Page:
Alexis Williams: Entrance (Drain Spotting) & Mushroom Walks & Market

Coming to Main & Station in July 2013, graphite rubbings by Alexis Williams & a photography exhibit by Fiona Annis.

Opening: Wednesday July 10th, 5pm -8pm. Includes artist talks

Exhibition: July 10th – July 19th, 2013

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Entrance (Drain Spotting)

Alexis Williams

 Entrance is a series of graphite rubbings of conduit covers reorganized into geometric patterns.  The project evolved from the juxtaposition of gravestone decorations and man hole covers to point out their similarities as markers between above and below and as thresholds between the known and the unknown. The work has been refined into reproductions of manhole, drain and conduit covers remixed into geometric patterns resembling monumental mandalas.  The collection’s title refers to both a place of entry and the induction of a trance. The work is designed to simultaneously act as a doorway through which things are revealed to consciousness and as a dissociative that will calm the unconscious mind. While staying in Parrsboro Alexis will begin creating new rubbings of the manhole and drain covers of Nova Scotia.

Alexis Williams (A.K.A Ember Erebus) is a Canadian artist working mainly in video and print. She has a love for biology and frequently uses natural materials like butterfly wings, mushroom spores, cast-off snake skins and spider web Silk in her artwork. As an amateur mycologist, wild mushrooms often take center stage both as material and subject of her work. Foraging and collecting are fundamental practices that lead her deep into the Canadian wilderness in search for new ideas, shapes and colors. A common theme in her work is the comparison of sampling and remixing cultural material to the collection and representation of natural material. In both cases of appropriation, the aesthetic and conceptual qualities of pre-existing elements are used to compose a new work that comments on the original.   Alexis is fascinated by the natural world and is devoted to sharing her discoveries and creations to inspire others to indulge in their own interests in nature.

During her stay in Parrsboro, Alexis will also be offering Mushroom Walks and participating in Main & Station’s market.

www.AlexisWilliams.net

 

Affordable Beauty

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In your own backyard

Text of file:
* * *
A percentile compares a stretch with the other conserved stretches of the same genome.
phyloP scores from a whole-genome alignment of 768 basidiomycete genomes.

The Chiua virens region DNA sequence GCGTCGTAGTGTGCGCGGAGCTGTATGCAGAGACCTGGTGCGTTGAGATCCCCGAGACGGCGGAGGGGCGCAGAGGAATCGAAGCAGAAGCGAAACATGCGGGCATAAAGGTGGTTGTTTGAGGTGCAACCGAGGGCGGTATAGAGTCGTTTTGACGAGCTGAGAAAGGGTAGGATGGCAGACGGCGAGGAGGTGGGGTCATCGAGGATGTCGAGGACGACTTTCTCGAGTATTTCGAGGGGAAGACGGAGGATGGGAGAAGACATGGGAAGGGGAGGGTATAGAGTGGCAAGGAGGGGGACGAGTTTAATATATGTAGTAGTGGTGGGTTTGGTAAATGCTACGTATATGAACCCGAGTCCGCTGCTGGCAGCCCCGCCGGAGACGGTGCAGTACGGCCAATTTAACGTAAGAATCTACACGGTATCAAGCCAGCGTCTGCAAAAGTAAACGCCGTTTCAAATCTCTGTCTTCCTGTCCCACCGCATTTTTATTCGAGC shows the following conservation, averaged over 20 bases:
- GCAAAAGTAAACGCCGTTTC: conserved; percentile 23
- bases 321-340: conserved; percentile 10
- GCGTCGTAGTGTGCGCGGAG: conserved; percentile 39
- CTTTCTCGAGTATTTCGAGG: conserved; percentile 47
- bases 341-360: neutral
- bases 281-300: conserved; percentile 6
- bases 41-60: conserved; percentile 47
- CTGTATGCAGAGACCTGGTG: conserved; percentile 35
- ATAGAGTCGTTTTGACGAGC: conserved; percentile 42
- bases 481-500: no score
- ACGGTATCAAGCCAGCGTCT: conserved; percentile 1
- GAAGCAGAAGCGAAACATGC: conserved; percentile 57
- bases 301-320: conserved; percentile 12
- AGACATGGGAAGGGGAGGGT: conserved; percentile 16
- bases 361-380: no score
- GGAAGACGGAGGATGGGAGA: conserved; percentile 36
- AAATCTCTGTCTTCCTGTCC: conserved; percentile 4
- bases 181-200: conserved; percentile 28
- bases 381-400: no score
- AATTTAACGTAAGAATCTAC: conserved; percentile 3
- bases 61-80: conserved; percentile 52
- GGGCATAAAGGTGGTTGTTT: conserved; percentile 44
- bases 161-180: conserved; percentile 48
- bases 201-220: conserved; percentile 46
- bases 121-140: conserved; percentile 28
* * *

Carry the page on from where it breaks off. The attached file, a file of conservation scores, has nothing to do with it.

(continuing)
To some extent most of us take our own town or city for granted. Parisians are blasé about the Eiffel Tower and the Louvre, New Yorkers yawn at the Empire State Building and Times Square, and many Montrealers have never visited the Botanical Gardens and only bother going to the Jazz Festival, the TamTams or the Francofolies when they have visitors in town.  No matter how interesting or beautiful the place we live is, being there and seeing it day after day can blind us to things that people from away might find remarkable.

Not just for tourists

Residents of the Town of Parrsboro know the surrounding landscape is gorgeous because all the brochures, websites and tourists say so but knowing is not the same as feeling.  If you live in Parrsboro and haven’t walked in a forest or on a beach lately, turn off the telly, pull on those boots and go reacquaint yourself with the beauty that surrounds you!

 

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And if you don’t feel like tromping on a beach or through a wood, just go for a stroll through the town itself and take a good look at the homes your neighbours (and maybe you) live in.  Stroll along Main Street and check out the Town Hall, the Manning Block, and (of course!), the former Customs House, Armoury and Post Office.

Once spring returns, it is also a great idea to visit (or revisit!) the Ottawa House. Built around 1773, the building is best known as the summer home of Sir Charles Tupper, Canada’s sixth Prime Minister. Thanks to the dedication and hard work of historically-minded townsfolk, the building is now home to the Ottawa House By-The-Sea Museum which contains an assemblage of over 450 artifacts which are on display in an open and friendly environment.  Stepping through the rooms of this historic building takes you from time period to time period, from walking the decks of a schooner to entering the summer boudoir of Mrs Tupper.

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From the huge windows overlooking the front verandah you can also enjoy the magnificence of the Minas Basin with its daily 40 foot tides – or better yet, when you finish touring the house, walk down to the beach(es) which (in our opinion) are among the nicest in the Fundy region.

Time for a change?

For such a small place, Parrsboro has a shockingly large number of heritage buildings. They are private homes, churches, Bed & Breakfasts, commercial and public buildings. There are so many buildings of historical and/or architectural significance that in 1989, to celebrate 100 years of incorporation as a Town, the Centennial Committee published a 407 page book, Heritage Homes and History of Parrsboro, which gives a pictorial and historical tour of many of the older homes.  Though initially amazed that such a small town could have enough significant buildings to create such a book, on our walks about town we have since noticed many remarkable buildings that are not even in the book!

If you don’t already live in Parrsboro, perhaps you should consider a change.  These beautiful buildings do sometimes come on the market and are often more affordable than you might think.

So why not sell that Toronto or Vancouver condo and bank the difference so you can afford to devote more time to your passions.

Come settle by the sea and join Parrsboro’s growing community of artists and writers.